This tutorial is in 2 parts. The first part will only deal with the applique of Christmas designs and the next tutorial will deal with the stitching of the lettering and putting everything together. The bunting is about 140 inches long.
- Download free Christmas vectors (zip) from Spoongraphics for your applique
- Download my bunting template (pdf). When cutting this pattern add 1¼ all around for seam allowance
- assorted scrap fabric in white and red for the applique. Use fabrics that will have enough contrast so the design shows through
- assorted scrap fabric in white, green and red for the triangles
- lightweight fusible interfacing for the flags
- black thread
- felt scraps in beige
- stranded cotton in beige
- double sided interfacing for the applique
You can choose how much of the design you want to applique. Below you will find a close up picture of each flag where you can see what parts of each drawing I chose to fuse and applique.
Tracing and fusing the applique
Trace the applique on to the double sided interfacing. I only used interfacing for cotton fabrics. The felt pieces weren’t fused, just pinned in place and stitched by hand.
Cut each shape roughly leaving some space around each shape and fuse to the fabric, then to the triangles following the manufacturer’s instructions. I used Heat’n Bond, the light variety.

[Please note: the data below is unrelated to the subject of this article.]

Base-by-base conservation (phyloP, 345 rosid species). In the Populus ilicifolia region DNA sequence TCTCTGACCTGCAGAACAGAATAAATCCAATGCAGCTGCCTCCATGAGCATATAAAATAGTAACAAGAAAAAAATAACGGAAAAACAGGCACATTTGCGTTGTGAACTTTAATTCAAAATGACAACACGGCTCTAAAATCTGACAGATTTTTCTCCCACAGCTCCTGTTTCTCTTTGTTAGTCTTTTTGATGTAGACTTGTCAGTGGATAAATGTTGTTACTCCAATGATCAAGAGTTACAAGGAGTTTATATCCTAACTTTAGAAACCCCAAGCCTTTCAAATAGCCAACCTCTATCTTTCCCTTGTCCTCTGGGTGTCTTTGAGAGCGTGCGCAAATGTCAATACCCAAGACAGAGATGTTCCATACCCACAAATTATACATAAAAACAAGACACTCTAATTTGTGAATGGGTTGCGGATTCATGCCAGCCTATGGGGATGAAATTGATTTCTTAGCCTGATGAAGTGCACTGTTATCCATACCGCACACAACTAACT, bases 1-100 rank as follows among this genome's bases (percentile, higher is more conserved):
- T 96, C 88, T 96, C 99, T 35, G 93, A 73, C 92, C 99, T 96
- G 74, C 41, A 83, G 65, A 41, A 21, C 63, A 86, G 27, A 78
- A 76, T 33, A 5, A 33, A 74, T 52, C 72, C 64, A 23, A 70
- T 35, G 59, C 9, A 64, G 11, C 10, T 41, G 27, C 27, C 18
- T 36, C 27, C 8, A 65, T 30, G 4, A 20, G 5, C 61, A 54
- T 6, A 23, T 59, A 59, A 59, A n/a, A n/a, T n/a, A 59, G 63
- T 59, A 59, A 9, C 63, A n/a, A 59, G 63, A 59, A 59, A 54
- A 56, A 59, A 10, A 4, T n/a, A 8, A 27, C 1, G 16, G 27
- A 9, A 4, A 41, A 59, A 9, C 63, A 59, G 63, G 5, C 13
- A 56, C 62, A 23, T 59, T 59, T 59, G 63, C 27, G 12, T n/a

After ironing, cut each shape and place on the flag. Place all shapes together and fuse at once.
Draw the eyes, the snowman buttons and any other lines you will be stitching along.
After the fabric is fused, cut the felt pieces and stitch to the design. See the picture below for an example. Notice where I have drawn some lines on the reindeer legs.
Now iron on the lightweight fusible interfacing to the back of the triangle. The interfacing will make the bunting sit better but it will also act as stabiliser for the applique.
Now the fun part starts. Using black thread stitch all around the applique edges as in the original paper sketches. Don’t worry if your lines aren’t straight, mine are pretty rough. This is the first time I’ve used this technique so it was expected. Go around each line at least twice. I used the darning foot but didn’t lower the dogs so I could move the fabric enough. I found that I didn’t have so much control with the dogs down.
You will end up with a lot of threads at the end of it. Just cut them close to the fabric.
All done. I must admit I was a bit scared it would turn out to be a disaster but I quite like the result.